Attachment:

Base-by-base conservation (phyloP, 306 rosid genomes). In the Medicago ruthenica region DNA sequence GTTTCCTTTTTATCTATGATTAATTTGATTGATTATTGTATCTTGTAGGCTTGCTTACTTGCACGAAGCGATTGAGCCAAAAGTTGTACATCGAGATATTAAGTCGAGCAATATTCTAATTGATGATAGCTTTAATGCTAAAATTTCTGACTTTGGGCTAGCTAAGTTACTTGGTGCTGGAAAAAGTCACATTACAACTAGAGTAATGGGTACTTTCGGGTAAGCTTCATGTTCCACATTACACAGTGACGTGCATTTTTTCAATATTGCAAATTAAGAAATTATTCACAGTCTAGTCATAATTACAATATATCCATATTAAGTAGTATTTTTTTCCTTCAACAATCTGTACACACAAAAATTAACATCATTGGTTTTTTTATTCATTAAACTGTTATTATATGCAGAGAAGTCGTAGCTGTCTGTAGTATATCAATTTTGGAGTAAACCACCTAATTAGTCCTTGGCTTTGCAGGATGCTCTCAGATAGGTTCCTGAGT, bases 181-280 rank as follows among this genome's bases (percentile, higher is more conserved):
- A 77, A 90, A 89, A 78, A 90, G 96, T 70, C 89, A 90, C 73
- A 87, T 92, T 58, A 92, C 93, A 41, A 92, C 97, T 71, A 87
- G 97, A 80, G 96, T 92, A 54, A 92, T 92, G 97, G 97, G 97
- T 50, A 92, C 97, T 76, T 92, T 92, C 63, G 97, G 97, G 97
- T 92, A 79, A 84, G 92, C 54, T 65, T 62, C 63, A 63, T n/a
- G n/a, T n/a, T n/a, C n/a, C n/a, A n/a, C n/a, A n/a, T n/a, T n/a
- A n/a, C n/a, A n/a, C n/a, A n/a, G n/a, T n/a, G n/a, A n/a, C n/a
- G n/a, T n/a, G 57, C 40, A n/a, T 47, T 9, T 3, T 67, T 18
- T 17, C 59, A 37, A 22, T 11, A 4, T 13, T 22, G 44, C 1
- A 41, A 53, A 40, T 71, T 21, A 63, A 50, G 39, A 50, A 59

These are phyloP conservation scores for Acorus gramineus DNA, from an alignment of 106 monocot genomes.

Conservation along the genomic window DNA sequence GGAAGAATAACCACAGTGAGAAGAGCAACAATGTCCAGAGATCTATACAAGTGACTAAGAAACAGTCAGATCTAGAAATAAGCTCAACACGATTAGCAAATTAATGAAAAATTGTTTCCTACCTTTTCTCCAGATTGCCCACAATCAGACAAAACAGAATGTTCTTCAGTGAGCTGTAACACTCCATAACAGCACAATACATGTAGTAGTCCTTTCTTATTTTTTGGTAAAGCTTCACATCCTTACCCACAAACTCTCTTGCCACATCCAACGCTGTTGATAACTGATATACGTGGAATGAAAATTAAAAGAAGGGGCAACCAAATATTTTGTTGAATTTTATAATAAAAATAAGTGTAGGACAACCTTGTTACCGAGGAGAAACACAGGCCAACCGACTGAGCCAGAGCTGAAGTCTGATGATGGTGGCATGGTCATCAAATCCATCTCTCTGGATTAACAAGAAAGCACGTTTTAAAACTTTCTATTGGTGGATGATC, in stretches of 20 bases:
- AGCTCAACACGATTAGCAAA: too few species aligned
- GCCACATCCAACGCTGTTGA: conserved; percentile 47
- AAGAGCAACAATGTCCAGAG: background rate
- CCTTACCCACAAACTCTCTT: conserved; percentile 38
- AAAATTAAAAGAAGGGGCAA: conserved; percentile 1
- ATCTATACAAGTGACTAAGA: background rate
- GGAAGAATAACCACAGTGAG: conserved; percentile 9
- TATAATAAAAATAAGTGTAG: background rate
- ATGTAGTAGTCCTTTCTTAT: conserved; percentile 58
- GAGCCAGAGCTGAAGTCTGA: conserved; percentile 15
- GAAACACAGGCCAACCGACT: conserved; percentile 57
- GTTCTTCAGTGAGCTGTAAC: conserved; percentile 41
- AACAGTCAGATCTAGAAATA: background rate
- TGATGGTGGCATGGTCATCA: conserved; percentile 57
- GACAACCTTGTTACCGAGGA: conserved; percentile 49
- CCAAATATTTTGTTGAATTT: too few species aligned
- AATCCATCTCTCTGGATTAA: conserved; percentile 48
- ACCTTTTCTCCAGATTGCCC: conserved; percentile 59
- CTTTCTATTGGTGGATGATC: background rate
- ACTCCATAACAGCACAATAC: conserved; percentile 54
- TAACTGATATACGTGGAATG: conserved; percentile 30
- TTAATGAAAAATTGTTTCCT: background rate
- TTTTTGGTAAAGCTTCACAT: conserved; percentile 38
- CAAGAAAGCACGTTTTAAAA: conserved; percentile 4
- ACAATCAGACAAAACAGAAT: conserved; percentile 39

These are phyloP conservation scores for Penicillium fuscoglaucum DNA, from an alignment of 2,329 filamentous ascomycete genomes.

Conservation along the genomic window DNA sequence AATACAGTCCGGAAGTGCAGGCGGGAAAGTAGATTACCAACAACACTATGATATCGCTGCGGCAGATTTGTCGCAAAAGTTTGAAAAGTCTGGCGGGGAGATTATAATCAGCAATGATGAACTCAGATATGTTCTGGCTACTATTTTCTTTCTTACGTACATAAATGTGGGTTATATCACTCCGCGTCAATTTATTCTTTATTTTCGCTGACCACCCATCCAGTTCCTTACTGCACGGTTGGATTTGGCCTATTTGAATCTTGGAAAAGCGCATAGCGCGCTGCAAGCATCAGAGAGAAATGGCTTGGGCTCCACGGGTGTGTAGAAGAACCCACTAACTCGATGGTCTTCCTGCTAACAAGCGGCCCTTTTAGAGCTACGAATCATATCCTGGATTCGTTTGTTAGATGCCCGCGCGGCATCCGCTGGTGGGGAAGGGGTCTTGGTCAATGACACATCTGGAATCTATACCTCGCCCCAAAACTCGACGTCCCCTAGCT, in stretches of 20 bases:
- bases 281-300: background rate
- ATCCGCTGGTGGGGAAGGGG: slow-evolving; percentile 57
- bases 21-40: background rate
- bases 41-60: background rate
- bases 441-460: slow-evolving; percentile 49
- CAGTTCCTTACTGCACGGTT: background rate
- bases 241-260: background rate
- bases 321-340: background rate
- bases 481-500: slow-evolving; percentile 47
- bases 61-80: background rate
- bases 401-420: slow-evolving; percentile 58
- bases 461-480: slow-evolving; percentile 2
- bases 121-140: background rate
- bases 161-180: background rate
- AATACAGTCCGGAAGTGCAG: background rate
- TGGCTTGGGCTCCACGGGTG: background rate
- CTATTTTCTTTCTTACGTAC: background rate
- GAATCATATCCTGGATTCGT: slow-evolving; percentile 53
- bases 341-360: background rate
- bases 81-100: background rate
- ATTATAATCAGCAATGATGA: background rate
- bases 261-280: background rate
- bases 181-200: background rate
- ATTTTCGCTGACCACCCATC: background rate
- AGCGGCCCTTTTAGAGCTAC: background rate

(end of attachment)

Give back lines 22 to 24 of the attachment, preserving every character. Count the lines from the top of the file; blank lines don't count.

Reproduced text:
- ATGTAGTAGTCCTTTCTTAT: conserved; percentile 58
- GAGCCAGAGCTGAAGTCTGA: conserved; percentile 15
- GAAACACAGGCCAACCGACT: conserved; percentile 57